Brett Ranon Nachman
| Aug 14, 2018
For the sixth episode of the “WISCAPE Now in Higher Ed” podcast, we welcome Dr. Morna Foy, president of the Wisconsin Technical College System (WTCS), to discuss current challenges facing the state’s 54 two-year college campuses and its various stakeholders, most importantly its 308,000+ students.
Here are some highlights from the conversation.
- Since taking on the presidential role in 2013, Foy and her colleagues at WTCS have worked on numerous projects to improve the system's practices:
- First, they have addressed various issues around capacity-building, such as improving the system's image, sharing students' stories, and increasing lines of communication. Foy said that the system’s presence in the state’s awareness to make appropriate programmatic and policy changes is crucial. “You got to make sure your state supporters feel like they are getting a good return for that support,” Foy said.
- Second, perfecting self-assessment efforts has taken the form of eliciting student feedback to understand more about their college experiences and obtain data on retention and job placement rates. This input allows them to know that “our programs are the right ones and are matching the needs of employers in this state as they change, even if they change very rapidly,” Foy said. In an effort to be transparent, WTCS publishes results online, no matter how positive or negative the outcomes.
- Third, WTCS has focused on determining optimal methods of delivering programs and, at times, restructuring programs. Individual two-year colleges tend to have greater autonomy and room to experiment with programs, Foy said, and they also have opportunities to pursue grants collaboratively. “What we’ve learned from that practice is that there’s no need for all of us to take a risk, as long as the results from one person or one college’s efforts get shared, and that means the good things and the bad, so we don’t all repeat them,” Foy said. “That makes us an organization that can be in constant change without being in constant chaos and turmoil.”
- WTCS institutions often work cooperatively for mutually-beneficial endeavors and to serve students’ needs. For instance, a few colleges had assessed its healthcare programs and decided to develop a consortium for self-insuring themselves, thus becoming their own health insurance company. Nearly half of the 16 colleges now belong to the consortium, and one institution estimated this measure has saved them $2 million in the past two years with no changes to services. Additionally, a few WTCS institutions have joined the Achieving the Dream movement focused on supporting students across all aspects of their lives. However, testing this out with only a few colleges means not all students have access to these options. To reconcile this, WTCS has worked on having fellow colleges glean resources and information from institutions part of Achieving the Dream, even if not formally affiliated with the network. “Obviously every college cherishes its independence, every community has its own unique needs and expectations for its college, and those things have to come first, but I think this idea that ‘we are stronger together,’ ‘we are more effective when we are trying to get our message across or our story out there together,’” is pervasive, she said.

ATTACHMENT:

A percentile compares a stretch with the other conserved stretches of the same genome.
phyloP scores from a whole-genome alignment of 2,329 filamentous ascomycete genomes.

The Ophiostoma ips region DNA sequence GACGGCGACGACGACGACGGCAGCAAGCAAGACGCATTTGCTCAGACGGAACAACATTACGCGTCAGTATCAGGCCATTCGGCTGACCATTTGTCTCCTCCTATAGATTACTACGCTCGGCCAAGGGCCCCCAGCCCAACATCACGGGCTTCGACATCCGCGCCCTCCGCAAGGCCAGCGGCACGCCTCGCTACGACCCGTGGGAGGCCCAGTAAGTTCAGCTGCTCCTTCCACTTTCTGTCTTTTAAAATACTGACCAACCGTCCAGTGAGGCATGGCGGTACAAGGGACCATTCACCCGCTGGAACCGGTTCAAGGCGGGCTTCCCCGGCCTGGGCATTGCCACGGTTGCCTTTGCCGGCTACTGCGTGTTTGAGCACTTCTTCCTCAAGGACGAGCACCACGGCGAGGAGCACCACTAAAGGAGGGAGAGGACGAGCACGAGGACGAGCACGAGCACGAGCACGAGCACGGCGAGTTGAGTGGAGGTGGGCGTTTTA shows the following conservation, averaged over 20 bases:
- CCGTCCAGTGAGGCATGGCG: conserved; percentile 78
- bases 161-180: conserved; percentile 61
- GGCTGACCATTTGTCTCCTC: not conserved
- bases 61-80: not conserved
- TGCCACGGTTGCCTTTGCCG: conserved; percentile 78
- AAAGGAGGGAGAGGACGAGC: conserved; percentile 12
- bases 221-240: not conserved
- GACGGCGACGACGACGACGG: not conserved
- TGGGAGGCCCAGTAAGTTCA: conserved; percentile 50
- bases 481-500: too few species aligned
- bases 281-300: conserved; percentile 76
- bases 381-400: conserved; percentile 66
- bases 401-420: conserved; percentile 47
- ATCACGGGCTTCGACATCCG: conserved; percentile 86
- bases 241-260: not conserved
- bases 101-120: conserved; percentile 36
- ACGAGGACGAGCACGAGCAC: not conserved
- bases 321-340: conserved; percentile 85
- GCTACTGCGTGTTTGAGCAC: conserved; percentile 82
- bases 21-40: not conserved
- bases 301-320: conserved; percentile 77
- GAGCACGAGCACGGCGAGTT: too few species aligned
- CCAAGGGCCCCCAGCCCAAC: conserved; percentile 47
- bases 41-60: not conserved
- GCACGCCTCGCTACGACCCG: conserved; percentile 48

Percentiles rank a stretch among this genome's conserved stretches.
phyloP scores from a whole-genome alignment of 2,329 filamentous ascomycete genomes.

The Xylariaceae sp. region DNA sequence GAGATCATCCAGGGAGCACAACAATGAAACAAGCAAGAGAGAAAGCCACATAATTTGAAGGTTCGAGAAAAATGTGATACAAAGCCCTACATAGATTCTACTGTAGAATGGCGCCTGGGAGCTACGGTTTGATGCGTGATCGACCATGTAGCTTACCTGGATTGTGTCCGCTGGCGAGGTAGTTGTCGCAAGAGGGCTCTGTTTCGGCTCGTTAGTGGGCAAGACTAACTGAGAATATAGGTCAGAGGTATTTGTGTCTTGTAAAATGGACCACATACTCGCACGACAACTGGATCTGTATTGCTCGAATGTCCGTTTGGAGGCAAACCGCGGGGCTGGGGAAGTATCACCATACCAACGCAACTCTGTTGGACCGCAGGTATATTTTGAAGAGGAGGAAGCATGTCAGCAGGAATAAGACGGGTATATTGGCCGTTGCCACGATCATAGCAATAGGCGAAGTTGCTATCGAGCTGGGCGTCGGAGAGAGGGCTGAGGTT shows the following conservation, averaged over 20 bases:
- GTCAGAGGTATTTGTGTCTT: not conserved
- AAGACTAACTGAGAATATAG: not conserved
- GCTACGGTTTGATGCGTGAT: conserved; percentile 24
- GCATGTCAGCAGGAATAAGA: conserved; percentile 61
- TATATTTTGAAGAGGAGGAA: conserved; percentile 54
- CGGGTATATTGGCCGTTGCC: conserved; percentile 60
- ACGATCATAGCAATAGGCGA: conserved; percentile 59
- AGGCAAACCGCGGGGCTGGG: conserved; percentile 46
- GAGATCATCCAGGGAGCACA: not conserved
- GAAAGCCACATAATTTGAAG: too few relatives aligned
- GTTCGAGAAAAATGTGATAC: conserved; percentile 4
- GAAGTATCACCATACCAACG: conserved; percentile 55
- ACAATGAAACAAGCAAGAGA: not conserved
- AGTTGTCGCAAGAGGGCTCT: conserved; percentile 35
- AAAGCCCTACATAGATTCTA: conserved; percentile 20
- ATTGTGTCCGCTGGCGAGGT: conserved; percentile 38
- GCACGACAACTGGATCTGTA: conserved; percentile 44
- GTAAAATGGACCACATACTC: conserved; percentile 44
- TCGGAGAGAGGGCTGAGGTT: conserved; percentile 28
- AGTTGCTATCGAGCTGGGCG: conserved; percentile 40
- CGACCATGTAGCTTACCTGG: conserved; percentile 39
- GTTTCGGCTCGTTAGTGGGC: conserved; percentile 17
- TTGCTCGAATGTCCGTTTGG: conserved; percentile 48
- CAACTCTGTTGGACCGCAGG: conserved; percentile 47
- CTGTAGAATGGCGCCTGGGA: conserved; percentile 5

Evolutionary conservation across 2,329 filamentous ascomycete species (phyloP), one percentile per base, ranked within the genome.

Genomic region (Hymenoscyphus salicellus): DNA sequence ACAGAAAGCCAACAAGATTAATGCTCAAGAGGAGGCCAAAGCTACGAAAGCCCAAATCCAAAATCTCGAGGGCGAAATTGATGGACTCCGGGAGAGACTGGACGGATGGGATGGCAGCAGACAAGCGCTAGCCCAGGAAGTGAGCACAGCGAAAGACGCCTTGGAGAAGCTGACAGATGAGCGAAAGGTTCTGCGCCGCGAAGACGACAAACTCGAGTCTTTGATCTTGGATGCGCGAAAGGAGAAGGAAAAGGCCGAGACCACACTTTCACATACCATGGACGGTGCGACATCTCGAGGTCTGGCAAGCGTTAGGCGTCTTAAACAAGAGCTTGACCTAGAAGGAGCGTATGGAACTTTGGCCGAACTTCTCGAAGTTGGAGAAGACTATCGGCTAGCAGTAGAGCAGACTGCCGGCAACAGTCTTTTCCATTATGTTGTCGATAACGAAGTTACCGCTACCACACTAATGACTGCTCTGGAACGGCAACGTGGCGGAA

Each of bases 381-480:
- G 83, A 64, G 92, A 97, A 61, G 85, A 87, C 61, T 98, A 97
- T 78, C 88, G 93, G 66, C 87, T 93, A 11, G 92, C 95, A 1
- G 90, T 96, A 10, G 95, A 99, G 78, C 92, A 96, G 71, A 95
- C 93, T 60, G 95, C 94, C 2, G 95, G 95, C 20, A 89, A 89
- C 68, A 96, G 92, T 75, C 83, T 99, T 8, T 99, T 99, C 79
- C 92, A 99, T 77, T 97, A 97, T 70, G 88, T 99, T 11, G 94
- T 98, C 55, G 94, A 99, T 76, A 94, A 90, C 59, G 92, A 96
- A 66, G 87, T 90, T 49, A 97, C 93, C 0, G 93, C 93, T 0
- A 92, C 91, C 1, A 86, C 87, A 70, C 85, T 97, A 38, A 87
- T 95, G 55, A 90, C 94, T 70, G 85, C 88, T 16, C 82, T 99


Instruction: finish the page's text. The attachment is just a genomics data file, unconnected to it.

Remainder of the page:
- Wisconsin’s two-year college students’ backgrounds and expectations continue to evolve. The average age of WTCS students is 32 years, though this is declining, and many students have a job or balance other demands, including raising families. Foy said WTCS continues to reevaluate how to “create the best possible opportunities for [students] to be successful in their academics, [and this] involves a whole spectrum of student supports that colleges around the country are working on how best to provide.” Transferability of credits remains a continued concern and issue, particularly based on the amount of horizontal transfer that unfolds as students hop from a two-year college to another two-year college and, at times, experience career changes and lapses in college enrollment. “The economy is changing too fast to allow us to think that we’re going to be able to learn everything we need to know in one educational experience,” she said. Two-year college students, like other students, are more mobile, and may already have postsecondary education credentials. Thus, they head to a two-year college in order to eventually enter a new industry or attain new skills.
Foy concluded the interview by indicating that too often higher education focuses on its strengths, as opposed to areas of improvement. “If you really focus on students’ experiences at your institutions, and you’re not afraid to see your warts, it’s truthfully one of the things I love best about the tech colleges is they aren’t afraid, because they’re so confident that if they know there’s a problem, that’s the first part of being able to do something about it.”
Listen to the full episode on PodBean, or by searching for "WISCAPE Now in Higher Ed" on iTunes.
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